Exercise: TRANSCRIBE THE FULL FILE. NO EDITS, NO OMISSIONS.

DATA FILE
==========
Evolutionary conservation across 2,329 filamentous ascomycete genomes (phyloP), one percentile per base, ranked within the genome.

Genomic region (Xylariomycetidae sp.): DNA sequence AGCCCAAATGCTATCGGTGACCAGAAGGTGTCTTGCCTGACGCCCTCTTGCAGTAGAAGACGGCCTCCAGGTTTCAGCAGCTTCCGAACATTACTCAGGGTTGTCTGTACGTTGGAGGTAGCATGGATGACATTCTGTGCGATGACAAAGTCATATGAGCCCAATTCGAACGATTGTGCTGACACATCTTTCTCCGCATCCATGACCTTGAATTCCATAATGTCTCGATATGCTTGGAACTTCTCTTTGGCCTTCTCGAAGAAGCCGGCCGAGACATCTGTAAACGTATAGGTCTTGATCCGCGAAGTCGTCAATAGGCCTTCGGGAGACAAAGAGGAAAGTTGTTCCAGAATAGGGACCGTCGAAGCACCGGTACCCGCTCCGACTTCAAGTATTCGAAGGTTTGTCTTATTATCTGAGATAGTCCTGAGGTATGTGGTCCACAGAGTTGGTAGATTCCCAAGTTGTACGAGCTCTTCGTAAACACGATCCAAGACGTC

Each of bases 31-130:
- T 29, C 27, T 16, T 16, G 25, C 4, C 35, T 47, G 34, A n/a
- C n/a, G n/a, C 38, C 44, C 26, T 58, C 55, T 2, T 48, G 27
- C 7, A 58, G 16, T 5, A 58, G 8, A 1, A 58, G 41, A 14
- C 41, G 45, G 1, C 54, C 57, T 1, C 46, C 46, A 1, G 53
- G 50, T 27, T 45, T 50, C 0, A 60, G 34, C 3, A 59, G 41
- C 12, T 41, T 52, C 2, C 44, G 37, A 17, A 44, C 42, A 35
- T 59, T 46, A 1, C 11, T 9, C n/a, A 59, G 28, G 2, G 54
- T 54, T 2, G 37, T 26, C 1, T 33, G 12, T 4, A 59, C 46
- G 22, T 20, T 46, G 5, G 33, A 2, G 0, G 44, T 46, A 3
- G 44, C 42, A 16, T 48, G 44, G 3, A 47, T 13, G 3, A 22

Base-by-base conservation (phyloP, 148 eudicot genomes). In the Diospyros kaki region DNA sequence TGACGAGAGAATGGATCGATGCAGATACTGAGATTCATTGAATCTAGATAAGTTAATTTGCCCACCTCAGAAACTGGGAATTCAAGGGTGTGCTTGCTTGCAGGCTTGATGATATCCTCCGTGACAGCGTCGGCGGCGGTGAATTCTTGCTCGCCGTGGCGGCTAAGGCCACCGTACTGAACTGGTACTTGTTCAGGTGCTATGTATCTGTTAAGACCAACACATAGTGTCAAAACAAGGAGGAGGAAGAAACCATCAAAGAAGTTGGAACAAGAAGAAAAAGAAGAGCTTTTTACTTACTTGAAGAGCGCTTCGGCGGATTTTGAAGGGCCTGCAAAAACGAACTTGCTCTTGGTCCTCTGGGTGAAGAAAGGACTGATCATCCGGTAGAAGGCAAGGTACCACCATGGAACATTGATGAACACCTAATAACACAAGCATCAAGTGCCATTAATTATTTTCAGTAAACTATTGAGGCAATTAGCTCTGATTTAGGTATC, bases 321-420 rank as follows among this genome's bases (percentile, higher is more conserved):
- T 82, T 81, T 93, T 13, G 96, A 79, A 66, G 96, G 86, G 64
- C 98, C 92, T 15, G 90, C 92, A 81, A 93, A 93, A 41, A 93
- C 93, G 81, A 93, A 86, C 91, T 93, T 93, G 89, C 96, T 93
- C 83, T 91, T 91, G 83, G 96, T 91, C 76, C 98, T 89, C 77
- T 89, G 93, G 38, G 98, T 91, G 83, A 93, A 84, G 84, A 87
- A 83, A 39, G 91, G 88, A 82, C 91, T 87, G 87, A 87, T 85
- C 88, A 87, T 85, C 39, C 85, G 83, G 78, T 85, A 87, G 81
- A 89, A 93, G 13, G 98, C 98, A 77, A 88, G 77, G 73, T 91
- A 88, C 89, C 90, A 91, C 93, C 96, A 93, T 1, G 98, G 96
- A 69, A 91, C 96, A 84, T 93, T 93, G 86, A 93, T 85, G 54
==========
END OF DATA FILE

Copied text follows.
Evolutionary conservation across 2,329 filamentous ascomycete genomes (phyloP), one percentile per base, ranked within the genome.

Genomic region (Xylariomycetidae sp.): DNA sequence AGCCCAAATGCTATCGGTGACCAGAAGGTGTCTTGCCTGACGCCCTCTTGCAGTAGAAGACGGCCTCCAGGTTTCAGCAGCTTCCGAACATTACTCAGGGTTGTCTGTACGTTGGAGGTAGCATGGATGACATTCTGTGCGATGACAAAGTCATATGAGCCCAATTCGAACGATTGTGCTGACACATCTTTCTCCGCATCCATGACCTTGAATTCCATAATGTCTCGATATGCTTGGAACTTCTCTTTGGCCTTCTCGAAGAAGCCGGCCGAGACATCTGTAAACGTATAGGTCTTGATCCGCGAAGTCGTCAATAGGCCTTCGGGAGACAAAGAGGAAAGTTGTTCCAGAATAGGGACCGTCGAAGCACCGGTACCCGCTCCGACTTCAAGTATTCGAAGGTTTGTCTTATTATCTGAGATAGTCCTGAGGTATGTGGTCCACAGAGTTGGTAGATTCCCAAGTTGTACGAGCTCTTCGTAAACACGATCCAAGACGTC

Each of bases 31-130:
- T 29, C 27, T 16, T 16, G 25, C 4, C 35, T 47, G 34, A n/a
- C n/a, G n/a, C 38, C 44, C 26, T 58, C 55, T 2, T 48, G 27
- C 7, A 58, G 16, T 5, A 58, G 8, A 1, A 58, G 41, A 14
- C 41, G 45, G 1, C 54, C 57, T 1, C 46, C 46, A 1, G 53
- G 50, T 27, T 45, T 50, C 0, A 60, G 34, C 3, A 59, G 41
- C 12, T 41, T 52, C 2, C 44, G 37, A 17, A 44, C 42, A 35
- T 59, T 46, A 1, C 11, T 9, C n/a, A 59, G 28, G 2, G 54
- T 54, T 2, G 37, T 26, C 1, T 33, G 12, T 4, A 59, C 46
- G 22, T 20, T 46, G 5, G 33, A 2, G 0, G 44, T 46, A 3
- G 44, C 42, A 16, T 48, G 44, G 3, A 47, T 13, G 3, A 22

Base-by-base conservation (phyloP, 148 eudicot genomes). In the Diospyros kaki region DNA sequence TGACGAGAGAATGGATCGATGCAGATACTGAGATTCATTGAATCTAGATAAGTTAATTTGCCCACCTCAGAAACTGGGAATTCAAGGGTGTGCTTGCTTGCAGGCTTGATGATATCCTCCGTGACAGCGTCGGCGGCGGTGAATTCTTGCTCGCCGTGGCGGCTAAGGCCACCGTACTGAACTGGTACTTGTTCAGGTGCTATGTATCTGTTAAGACCAACACATAGTGTCAAAACAAGGAGGAGGAAGAAACCATCAAAGAAGTTGGAACAAGAAGAAAAAGAAGAGCTTTTTACTTACTTGAAGAGCGCTTCGGCGGATTTTGAAGGGCCTGCAAAAACGAACTTGCTCTTGGTCCTCTGGGTGAAGAAAGGACTGATCATCCGGTAGAAGGCAAGGTACCACCATGGAACATTGATGAACACCTAATAACACAAGCATCAAGTGCCATTAATTATTTTCAGTAAACTATTGAGGCAATTAGCTCTGATTTAGGTATC, bases 321-420 rank as follows among this genome's bases (percentile, higher is more conserved):
- T 82, T 81, T 93, T 13, G 96, A 79, A 66, G 96, G 86, G 64
- C 98, C 92, T 15, G 90, C 92, A 81, A 93, A 93, A 41, A 93
- C 93, G 81, A 93, A 86, C 91, T 93, T 93, G 89, C 96, T 93
- C 83, T 91, T 91, G 83, G 96, T 91, C 76, C 98, T 89, C 77
- T 89, G 93, G 38, G 98, T 91, G 83, A 93, A 84, G 84, A 87
- A 83, A 39, G 91, G 88, A 82, C 91, T 87, G 87, A 87, T 85
- C 88, A 87, T 85, C 39, C 85, G 83, G 78, T 85, A 87, G 81
- A 89, A 93, G 13, G 98, C 98, A 77, A 88, G 77, G 73, T 91
- A 88, C 89, C 90, A 91, C 93, C 96, A 93, T 1, G 98, G 96
- A 69, A 91, C 96, A 84, T 93, T 93, G 86, A 93, T 85, G 54